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Luxating Patella in the Dog

Patellar luxations (dislocation of the knee-cap) occur frequently in dogs and rarely in cats. Patellar luxations can he grouped into two main categories. First, and most commonly, is medially luxating patellas (MLP) which are congenital (existing from birth) and commonly affect cats and smaller breed of dogs. The second type is laterally luxating patellas which are often the result of trauma and can affect any pet. Lameness occurs as the patella luxates and often resolves when it spontaneously reduces. Lameness is often intern-intermittent and animals will learn to reduce the patella themselves by extending the hip and the knee together behind them. Diagnosis is made on physical examination and may be confirmed with radiographs. Radiographs will demonstrate the patella luxation if the patella is dislocated -at the time the radiographs are taken. All animals with patellar luxation can develop some degree of arthritis.

Most surgical corrections of patellar luxations consist of deepening the groove in which the patella rides, removal of redundant (excess) tissues and possibly, movement of the bone on which the patellar ligament inserts. Deepening the groove (trochleoplasty) can be accomplished in several ways, depending on the age and size of the patient. By deepening the groove, the patella is less likely to move into an abnormal position. This is usually combined with other techniques to maximize stability of the knee.

When the patella is returned to its normal position, the soft tissues around it will be loose on one side and tight on the other. The surgeon will therefore tighten the soft tissues on the one side to hold the patella in place and release or loosen the tissues on the opposite side.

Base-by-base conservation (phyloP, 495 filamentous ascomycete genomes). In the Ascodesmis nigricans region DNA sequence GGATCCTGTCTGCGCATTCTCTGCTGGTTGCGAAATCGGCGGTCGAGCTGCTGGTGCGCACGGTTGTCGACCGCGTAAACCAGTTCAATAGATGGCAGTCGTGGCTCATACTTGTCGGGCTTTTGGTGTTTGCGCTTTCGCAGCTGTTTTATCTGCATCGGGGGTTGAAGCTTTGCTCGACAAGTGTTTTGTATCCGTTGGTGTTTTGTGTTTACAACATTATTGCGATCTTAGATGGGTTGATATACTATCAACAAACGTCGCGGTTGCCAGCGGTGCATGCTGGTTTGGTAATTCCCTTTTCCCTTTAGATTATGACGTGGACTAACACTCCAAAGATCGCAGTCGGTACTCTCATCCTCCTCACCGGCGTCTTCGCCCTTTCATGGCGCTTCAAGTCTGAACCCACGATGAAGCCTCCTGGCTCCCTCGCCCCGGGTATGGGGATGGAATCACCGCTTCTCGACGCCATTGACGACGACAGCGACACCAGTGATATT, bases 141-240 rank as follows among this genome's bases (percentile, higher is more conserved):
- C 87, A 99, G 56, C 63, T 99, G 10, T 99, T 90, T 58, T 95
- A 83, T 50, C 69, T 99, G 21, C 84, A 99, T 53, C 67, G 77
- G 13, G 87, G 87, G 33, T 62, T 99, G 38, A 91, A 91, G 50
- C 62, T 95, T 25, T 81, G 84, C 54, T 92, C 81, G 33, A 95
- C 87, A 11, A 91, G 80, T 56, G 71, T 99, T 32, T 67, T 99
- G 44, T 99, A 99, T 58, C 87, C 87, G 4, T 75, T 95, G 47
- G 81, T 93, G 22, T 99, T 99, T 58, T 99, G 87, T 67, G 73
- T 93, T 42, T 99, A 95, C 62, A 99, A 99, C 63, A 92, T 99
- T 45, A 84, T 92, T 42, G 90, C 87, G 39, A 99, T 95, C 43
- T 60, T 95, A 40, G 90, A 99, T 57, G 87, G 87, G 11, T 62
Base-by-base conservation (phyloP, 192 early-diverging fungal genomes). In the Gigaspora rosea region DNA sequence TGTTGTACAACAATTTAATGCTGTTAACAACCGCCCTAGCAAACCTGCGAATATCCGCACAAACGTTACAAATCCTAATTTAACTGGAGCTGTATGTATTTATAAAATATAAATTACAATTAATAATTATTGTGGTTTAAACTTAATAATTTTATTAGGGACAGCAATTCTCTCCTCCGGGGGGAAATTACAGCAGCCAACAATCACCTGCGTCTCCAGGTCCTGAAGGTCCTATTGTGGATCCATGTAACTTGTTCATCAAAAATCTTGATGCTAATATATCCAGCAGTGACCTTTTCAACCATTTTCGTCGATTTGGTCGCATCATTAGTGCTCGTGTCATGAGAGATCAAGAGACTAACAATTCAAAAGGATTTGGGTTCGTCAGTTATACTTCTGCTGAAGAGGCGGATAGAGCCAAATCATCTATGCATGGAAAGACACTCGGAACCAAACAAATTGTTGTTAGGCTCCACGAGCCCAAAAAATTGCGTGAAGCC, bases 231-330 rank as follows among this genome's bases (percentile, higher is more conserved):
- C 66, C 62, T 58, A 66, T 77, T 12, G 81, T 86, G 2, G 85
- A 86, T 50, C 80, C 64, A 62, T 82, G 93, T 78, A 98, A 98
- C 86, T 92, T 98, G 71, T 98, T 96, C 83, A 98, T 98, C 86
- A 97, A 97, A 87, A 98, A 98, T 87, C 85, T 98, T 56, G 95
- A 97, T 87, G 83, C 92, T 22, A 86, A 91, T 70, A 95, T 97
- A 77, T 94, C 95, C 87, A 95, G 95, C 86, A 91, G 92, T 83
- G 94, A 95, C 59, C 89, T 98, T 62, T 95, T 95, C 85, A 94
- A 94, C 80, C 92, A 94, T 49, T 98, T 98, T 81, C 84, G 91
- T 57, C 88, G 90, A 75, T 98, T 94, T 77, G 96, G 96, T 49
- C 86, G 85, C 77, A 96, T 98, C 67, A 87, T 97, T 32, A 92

92 Luxating Patella

The insertion of the patellar ligament on the tibia or shin bone may require repositioning. Because bone heals better than ligament, the bone is cut, with the ligament attached, and move to a more normal location. It is secured with two small pins. This is usually necessary for grade III and IV MLP.

Not all cases require use of all these techniques. Each case is individually assessed and the appropriate combination of techniques utilized. Often, the final decision is made at the time of surgery.

Because of the strong genetic relationships, animals with this disorder should not be used for breeding. They can still be excellent pets - and those that do require surgery will usually lead perfectly normal lives without any restrictions on activity

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